chapter  II
44 Pages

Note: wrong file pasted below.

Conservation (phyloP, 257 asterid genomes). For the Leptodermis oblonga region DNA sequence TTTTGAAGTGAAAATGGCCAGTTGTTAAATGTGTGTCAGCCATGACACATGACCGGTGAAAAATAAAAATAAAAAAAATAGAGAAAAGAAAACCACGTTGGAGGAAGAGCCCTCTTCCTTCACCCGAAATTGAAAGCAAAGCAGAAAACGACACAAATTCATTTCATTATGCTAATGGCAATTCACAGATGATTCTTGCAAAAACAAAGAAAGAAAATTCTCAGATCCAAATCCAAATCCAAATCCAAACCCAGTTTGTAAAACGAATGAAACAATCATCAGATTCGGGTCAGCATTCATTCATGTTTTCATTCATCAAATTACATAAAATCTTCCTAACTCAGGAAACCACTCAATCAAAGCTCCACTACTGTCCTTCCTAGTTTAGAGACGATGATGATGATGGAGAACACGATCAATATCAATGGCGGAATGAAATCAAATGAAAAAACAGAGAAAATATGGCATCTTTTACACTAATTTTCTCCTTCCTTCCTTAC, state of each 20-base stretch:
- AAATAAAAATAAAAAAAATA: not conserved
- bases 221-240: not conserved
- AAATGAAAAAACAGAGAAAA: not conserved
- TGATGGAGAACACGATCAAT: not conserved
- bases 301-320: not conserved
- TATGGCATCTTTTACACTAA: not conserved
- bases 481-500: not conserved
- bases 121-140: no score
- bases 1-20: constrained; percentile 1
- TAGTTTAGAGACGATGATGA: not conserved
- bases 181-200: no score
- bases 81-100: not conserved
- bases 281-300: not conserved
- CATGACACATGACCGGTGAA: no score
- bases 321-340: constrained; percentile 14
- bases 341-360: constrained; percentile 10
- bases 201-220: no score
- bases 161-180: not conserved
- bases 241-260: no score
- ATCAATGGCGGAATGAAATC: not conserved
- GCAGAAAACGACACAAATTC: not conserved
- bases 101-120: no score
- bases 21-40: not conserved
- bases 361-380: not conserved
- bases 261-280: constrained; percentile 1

The sciences are divided by Aristotle’ into the theoretical, the practical, and the productive; the immediate purpose of each kind is to know, but their ultimate purposes are respectively knowledge, conduct, and the making of useful or beautiful objects. Logic, if it entered into this classification, would have to be included among the theoretical sciences; but the only theoretical sciences are mathematics, physics, and theology or metaphysics2 and logic cannot be included under any of these. It is in fact, according to Aristotle, not a substantive science,3 but a part of general culture which everyone should undergo before he studies any science, and which alone will enable him to know for what sorts of proposition he should demand proof and what sorts of proof he should demand for them.4 A similar conception underlies the application of the word Organon or instrument (SC. of science) to logical doctrine5 and ultimately6 to the collection of Aristotle’s logical works.